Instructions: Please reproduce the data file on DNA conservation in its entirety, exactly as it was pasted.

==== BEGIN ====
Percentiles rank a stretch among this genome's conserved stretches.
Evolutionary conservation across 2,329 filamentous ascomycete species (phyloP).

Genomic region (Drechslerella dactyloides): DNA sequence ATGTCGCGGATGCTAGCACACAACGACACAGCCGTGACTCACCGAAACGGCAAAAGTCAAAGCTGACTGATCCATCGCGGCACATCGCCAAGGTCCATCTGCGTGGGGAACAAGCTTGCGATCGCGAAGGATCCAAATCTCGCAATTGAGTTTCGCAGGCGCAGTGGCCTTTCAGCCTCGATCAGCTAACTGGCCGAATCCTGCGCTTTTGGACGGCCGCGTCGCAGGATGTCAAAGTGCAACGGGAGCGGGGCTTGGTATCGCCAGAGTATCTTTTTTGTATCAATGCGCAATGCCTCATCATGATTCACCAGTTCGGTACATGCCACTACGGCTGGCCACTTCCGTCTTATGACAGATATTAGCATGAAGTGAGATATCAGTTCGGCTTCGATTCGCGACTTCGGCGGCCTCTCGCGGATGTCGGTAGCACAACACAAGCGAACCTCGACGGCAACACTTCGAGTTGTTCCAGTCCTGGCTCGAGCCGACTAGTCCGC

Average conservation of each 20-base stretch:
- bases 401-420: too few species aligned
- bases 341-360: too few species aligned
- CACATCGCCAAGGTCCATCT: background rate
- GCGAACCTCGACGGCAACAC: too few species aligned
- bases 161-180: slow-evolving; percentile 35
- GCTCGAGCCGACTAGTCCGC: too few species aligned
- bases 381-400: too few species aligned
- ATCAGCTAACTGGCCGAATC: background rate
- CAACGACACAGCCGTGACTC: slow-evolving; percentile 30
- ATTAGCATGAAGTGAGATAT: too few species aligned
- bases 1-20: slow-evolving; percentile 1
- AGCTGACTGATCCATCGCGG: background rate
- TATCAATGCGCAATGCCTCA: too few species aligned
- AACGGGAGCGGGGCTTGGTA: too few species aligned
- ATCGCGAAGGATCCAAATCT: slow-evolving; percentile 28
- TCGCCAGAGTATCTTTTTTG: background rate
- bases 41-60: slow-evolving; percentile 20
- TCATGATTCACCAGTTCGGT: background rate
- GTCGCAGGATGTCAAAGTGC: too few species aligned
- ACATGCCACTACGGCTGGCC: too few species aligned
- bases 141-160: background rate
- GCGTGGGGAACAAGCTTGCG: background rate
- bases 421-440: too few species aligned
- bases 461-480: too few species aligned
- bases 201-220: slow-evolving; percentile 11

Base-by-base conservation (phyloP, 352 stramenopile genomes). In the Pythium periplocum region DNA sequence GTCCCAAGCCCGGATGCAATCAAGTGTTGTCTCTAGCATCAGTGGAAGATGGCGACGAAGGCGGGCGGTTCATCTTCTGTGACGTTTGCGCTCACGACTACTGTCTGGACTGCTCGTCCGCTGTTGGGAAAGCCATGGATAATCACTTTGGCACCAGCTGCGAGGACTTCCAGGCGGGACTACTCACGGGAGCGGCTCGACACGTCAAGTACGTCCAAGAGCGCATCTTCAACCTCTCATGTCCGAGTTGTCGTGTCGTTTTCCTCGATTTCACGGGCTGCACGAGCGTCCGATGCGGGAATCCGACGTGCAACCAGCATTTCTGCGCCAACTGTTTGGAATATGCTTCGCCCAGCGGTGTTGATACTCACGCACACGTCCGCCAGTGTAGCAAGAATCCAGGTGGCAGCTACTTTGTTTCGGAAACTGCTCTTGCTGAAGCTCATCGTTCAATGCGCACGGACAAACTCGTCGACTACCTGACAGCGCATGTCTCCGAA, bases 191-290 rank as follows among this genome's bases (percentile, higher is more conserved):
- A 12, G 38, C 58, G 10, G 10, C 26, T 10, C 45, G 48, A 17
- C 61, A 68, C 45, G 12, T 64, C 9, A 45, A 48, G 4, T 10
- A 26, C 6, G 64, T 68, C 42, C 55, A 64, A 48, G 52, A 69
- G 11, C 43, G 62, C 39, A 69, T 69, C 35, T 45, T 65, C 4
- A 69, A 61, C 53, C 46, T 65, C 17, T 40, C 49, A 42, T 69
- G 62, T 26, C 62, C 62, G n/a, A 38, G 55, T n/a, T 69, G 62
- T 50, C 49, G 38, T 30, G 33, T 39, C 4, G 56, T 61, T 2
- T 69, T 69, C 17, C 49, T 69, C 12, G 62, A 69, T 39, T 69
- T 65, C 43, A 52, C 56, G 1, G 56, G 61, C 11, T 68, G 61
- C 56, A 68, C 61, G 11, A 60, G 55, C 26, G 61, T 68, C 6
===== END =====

Percentiles rank a stretch among this genome's conserved stretches.
Evolutionary conservation across 2,329 filamentous ascomycete species (phyloP).

Genomic region (Drechslerella dactyloides): DNA sequence ATGTCGCGGATGCTAGCACACAACGACACAGCCGTGACTCACCGAAACGGCAAAAGTCAAAGCTGACTGATCCATCGCGGCACATCGCCAAGGTCCATCTGCGTGGGGAACAAGCTTGCGATCGCGAAGGATCCAAATCTCGCAATTGAGTTTCGCAGGCGCAGTGGCCTTTCAGCCTCGATCAGCTAACTGGCCGAATCCTGCGCTTTTGGACGGCCGCGTCGCAGGATGTCAAAGTGCAACGGGAGCGGGGCTTGGTATCGCCAGAGTATCTTTTTTGTATCAATGCGCAATGCCTCATCATGATTCACCAGTTCGGTACATGCCACTACGGCTGGCCACTTCCGTCTTATGACAGATATTAGCATGAAGTGAGATATCAGTTCGGCTTCGATTCGCGACTTCGGCGGCCTCTCGCGGATGTCGGTAGCACAACACAAGCGAACCTCGACGGCAACACTTCGAGTTGTTCCAGTCCTGGCTCGAGCCGACTAGTCCGC

Average conservation of each 20-base stretch:
- bases 401-420: too few species aligned
- bases 341-360: too few species aligned
- CACATCGCCAAGGTCCATCT: background rate
- GCGAACCTCGACGGCAACAC: too few species aligned
- bases 161-180: slow-evolving; percentile 35
- GCTCGAGCCGACTAGTCCGC: too few species aligned
- bases 381-400: too few species aligned
- ATCAGCTAACTGGCCGAATC: background rate
- CAACGACACAGCCGTGACTC: slow-evolving; percentile 30
- ATTAGCATGAAGTGAGATAT: too few species aligned
- bases 1-20: slow-evolving; percentile 1
- AGCTGACTGATCCATCGCGG: background rate
- TATCAATGCGCAATGCCTCA: too few species aligned
- AACGGGAGCGGGGCTTGGTA: too few species aligned
- ATCGCGAAGGATCCAAATCT: slow-evolving; percentile 28
- TCGCCAGAGTATCTTTTTTG: background rate
- bases 41-60: slow-evolving; percentile 20
- TCATGATTCACCAGTTCGGT: background rate
- GTCGCAGGATGTCAAAGTGC: too few species aligned
- ACATGCCACTACGGCTGGCC: too few species aligned
- bases 141-160: background rate
- GCGTGGGGAACAAGCTTGCG: background rate
- bases 421-440: too few species aligned
- bases 461-480: too few species aligned
- bases 201-220: slow-evolving; percentile 11

Base-by-base conservation (phyloP, 352 stramenopile genomes). In the Pythium periplocum region DNA sequence GTCCCAAGCCCGGATGCAATCAAGTGTTGTCTCTAGCATCAGTGGAAGATGGCGACGAAGGCGGGCGGTTCATCTTCTGTGACGTTTGCGCTCACGACTACTGTCTGGACTGCTCGTCCGCTGTTGGGAAAGCCATGGATAATCACTTTGGCACCAGCTGCGAGGACTTCCAGGCGGGACTACTCACGGGAGCGGCTCGACACGTCAAGTACGTCCAAGAGCGCATCTTCAACCTCTCATGTCCGAGTTGTCGTGTCGTTTTCCTCGATTTCACGGGCTGCACGAGCGTCCGATGCGGGAATCCGACGTGCAACCAGCATTTCTGCGCCAACTGTTTGGAATATGCTTCGCCCAGCGGTGTTGATACTCACGCACACGTCCGCCAGTGTAGCAAGAATCCAGGTGGCAGCTACTTTGTTTCGGAAACTGCTCTTGCTGAAGCTCATCGTTCAATGCGCACGGACAAACTCGTCGACTACCTGACAGCGCATGTCTCCGAA, bases 191-290 rank as follows among this genome's bases (percentile, higher is more conserved):
- A 12, G 38, C 58, G 10, G 10, C 26, T 10, C 45, G 48, A 17
- C 61, A 68, C 45, G 12, T 64, C 9, A 45, A 48, G 4, T 10
- A 26, C 6, G 64, T 68, C 42, C 55, A 64, A 48, G 52, A 69
- G 11, C 43, G 62, C 39, A 69, T 69, C 35, T 45, T 65, C 4
- A 69, A 61, C 53, C 46, T 65, C 17, T 40, C 49, A 42, T 69
- G 62, T 26, C 62, C 62, G n/a, A 38, G 55, T n/a, T 69, G 62
- T 50, C 49, G 38, T 30, G 33, T 39, C 4, G 56, T 61, T 2
- T 69, T 69, C 17, C 49, T 69, C 12, G 62, A 69, T 39, T 69
- T 65, C 43, A 52, C 56, G 1, G 56, G 61, C 11, T 68, G 61
- C 56, A 68, C 61, G 11, A 60, G 55, C 26, G 61, T 68, C 6